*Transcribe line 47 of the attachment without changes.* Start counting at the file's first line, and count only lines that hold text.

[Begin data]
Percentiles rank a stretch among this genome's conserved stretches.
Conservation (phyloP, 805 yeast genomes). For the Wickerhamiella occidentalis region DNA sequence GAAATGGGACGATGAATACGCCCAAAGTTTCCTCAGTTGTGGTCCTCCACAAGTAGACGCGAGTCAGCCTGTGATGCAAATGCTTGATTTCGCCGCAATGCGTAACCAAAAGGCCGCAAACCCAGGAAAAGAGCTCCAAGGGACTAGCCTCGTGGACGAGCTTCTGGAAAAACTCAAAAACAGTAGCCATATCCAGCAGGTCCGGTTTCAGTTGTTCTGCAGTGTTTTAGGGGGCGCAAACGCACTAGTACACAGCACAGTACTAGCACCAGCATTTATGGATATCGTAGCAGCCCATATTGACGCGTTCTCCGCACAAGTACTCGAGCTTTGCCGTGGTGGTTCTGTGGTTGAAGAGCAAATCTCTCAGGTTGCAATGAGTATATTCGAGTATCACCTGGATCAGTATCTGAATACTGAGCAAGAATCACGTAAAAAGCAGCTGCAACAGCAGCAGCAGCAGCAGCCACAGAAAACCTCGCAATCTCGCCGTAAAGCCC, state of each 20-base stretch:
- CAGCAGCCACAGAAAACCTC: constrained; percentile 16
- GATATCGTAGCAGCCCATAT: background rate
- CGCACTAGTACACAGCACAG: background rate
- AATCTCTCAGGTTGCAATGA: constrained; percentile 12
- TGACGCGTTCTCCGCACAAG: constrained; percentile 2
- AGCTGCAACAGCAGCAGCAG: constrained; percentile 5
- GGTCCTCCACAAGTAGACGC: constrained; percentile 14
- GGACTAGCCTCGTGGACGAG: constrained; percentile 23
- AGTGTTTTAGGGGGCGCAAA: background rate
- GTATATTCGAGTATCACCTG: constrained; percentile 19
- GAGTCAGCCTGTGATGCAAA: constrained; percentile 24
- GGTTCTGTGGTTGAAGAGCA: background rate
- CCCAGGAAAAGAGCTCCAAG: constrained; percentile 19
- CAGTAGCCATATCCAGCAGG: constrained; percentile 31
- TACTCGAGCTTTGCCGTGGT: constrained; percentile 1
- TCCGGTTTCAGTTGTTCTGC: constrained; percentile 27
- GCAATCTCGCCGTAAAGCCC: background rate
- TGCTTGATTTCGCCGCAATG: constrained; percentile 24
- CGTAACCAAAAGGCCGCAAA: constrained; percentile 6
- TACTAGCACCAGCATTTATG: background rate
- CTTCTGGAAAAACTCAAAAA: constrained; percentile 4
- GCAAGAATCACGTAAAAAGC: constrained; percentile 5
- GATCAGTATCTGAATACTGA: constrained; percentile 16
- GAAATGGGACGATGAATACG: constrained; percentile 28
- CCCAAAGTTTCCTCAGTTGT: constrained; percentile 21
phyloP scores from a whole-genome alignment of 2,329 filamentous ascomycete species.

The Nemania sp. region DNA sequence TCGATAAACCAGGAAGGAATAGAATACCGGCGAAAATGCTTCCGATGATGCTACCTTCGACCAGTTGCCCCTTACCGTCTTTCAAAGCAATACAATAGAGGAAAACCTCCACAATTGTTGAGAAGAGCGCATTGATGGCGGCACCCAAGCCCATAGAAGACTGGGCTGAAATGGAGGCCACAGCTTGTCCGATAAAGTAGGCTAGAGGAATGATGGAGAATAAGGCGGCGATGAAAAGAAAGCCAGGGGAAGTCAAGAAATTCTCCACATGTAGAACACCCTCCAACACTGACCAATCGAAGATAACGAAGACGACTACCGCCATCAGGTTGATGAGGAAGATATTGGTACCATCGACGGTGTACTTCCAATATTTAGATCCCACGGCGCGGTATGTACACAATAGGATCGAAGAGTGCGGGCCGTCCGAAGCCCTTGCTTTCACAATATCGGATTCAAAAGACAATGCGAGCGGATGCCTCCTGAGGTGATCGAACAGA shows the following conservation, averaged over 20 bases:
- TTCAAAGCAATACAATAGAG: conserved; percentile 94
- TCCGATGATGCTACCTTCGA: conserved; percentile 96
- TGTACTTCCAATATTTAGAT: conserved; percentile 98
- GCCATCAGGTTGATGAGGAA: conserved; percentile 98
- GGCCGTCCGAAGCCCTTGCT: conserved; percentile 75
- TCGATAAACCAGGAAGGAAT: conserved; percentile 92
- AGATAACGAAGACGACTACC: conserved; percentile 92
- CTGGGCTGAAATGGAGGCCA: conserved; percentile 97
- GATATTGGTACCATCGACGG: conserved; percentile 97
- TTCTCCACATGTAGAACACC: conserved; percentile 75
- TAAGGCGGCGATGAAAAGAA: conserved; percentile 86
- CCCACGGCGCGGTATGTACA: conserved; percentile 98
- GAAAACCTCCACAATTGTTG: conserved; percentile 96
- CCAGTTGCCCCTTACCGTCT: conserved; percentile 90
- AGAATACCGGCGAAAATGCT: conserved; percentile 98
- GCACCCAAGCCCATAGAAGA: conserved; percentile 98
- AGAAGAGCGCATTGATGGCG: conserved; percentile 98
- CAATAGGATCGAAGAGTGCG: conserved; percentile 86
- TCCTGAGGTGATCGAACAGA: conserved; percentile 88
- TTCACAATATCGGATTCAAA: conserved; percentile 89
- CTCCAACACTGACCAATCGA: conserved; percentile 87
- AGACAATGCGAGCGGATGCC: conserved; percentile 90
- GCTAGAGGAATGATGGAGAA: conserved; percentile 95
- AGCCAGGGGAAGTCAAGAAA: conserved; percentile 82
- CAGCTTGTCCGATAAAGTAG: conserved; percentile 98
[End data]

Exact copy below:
- CAATAGGATCGAAGAGTGCG: conserved; percentile 86